The Paradox of Choice is a book with a thesis that's stuck in my head since I read about it a few years back. Simply put, more choice doesn't necessarily make us happier. The video and book gives some hard-to-dispute examples and data to back this up.
The thought that chases me is how much of technological progress is done in pursuit of choice/options/etc, without, as the book makes clear, accounting for the aggregate tragedy-of-the-commons cost of these options. The paradox is that someone somewhere will benefit (immensely?) from the choices technology produces, and there's no easy way to say when enough is enough.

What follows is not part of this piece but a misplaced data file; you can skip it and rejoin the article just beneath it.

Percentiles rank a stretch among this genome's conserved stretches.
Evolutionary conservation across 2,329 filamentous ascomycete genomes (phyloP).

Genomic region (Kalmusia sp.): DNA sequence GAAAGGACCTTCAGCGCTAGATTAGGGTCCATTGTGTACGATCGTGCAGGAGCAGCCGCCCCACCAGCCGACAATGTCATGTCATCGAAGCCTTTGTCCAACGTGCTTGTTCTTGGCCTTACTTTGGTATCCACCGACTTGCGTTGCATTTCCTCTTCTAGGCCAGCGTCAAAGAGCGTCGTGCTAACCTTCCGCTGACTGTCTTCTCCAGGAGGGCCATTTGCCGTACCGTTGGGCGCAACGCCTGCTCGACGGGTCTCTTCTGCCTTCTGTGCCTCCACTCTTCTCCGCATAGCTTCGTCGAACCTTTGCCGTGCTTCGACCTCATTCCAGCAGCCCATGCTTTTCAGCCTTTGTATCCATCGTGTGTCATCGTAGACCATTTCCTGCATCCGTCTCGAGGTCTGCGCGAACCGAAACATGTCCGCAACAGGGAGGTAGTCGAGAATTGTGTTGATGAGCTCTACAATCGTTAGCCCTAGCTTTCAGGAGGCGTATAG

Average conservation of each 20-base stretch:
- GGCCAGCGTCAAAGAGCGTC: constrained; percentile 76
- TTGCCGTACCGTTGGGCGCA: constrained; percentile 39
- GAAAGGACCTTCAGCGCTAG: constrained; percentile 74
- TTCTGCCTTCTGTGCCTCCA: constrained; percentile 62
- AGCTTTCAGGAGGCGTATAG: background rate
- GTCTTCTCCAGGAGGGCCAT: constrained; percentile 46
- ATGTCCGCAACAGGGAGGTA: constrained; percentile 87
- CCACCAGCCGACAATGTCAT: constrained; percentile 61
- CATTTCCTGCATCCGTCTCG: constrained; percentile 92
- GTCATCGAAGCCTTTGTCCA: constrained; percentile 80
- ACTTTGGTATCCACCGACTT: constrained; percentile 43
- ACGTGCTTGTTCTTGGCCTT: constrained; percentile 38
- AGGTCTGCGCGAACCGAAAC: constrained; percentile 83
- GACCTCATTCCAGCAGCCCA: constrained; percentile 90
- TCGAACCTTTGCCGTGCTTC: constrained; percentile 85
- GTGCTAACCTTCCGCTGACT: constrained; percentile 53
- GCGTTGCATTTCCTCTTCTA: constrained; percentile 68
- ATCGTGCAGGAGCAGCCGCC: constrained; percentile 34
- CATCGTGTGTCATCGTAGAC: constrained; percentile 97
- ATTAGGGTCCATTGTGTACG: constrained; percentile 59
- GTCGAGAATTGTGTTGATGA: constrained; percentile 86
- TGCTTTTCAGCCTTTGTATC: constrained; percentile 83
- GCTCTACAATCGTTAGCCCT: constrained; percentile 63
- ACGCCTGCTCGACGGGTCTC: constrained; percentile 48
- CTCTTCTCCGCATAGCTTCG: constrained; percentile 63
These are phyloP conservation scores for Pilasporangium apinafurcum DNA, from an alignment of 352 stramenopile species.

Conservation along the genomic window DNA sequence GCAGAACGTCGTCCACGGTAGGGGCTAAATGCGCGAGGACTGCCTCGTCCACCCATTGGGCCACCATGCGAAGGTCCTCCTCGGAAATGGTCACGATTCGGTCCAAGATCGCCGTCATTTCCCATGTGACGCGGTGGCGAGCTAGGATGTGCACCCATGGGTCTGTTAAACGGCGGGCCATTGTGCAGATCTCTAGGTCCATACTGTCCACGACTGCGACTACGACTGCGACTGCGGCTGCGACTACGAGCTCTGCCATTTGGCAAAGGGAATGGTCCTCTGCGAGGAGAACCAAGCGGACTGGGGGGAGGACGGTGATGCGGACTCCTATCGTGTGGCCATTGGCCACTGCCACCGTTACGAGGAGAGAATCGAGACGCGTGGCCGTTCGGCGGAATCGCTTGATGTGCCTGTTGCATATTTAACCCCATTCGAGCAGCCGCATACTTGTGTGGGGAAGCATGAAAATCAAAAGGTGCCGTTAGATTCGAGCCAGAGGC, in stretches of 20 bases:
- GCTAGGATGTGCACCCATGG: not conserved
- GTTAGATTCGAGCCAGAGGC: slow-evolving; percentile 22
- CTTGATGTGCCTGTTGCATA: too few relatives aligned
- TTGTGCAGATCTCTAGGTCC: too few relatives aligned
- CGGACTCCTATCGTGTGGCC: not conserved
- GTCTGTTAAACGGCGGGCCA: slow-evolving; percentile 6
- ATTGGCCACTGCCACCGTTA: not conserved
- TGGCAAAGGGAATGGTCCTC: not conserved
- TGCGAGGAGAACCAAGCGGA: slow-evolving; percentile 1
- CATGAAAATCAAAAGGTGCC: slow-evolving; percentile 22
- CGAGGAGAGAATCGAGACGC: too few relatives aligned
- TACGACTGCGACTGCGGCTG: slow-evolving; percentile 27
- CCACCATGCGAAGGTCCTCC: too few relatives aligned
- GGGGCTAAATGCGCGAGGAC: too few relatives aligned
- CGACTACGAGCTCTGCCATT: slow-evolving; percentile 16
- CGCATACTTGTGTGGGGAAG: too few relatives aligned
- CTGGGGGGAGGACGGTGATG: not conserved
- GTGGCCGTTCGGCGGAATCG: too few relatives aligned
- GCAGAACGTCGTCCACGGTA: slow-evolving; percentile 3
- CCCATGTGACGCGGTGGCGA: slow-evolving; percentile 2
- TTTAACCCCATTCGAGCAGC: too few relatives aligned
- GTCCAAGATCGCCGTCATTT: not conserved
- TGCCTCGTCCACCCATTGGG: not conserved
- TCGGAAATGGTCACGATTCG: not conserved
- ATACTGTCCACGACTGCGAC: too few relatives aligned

Should we go back to 4-5 channels of TV? Laughable, right? Is it possible we'd be happier if we did? Hmmmm. That's just one way the book starts messing with your head.
The book repeats the central idea many times ... it's a simple enough that you get it well before the end, but I still found it worthwhile to ponder for the duration of the book. I would suggest that you pick up a copy, but that would only be adding to your reading choices (see how evil it is?)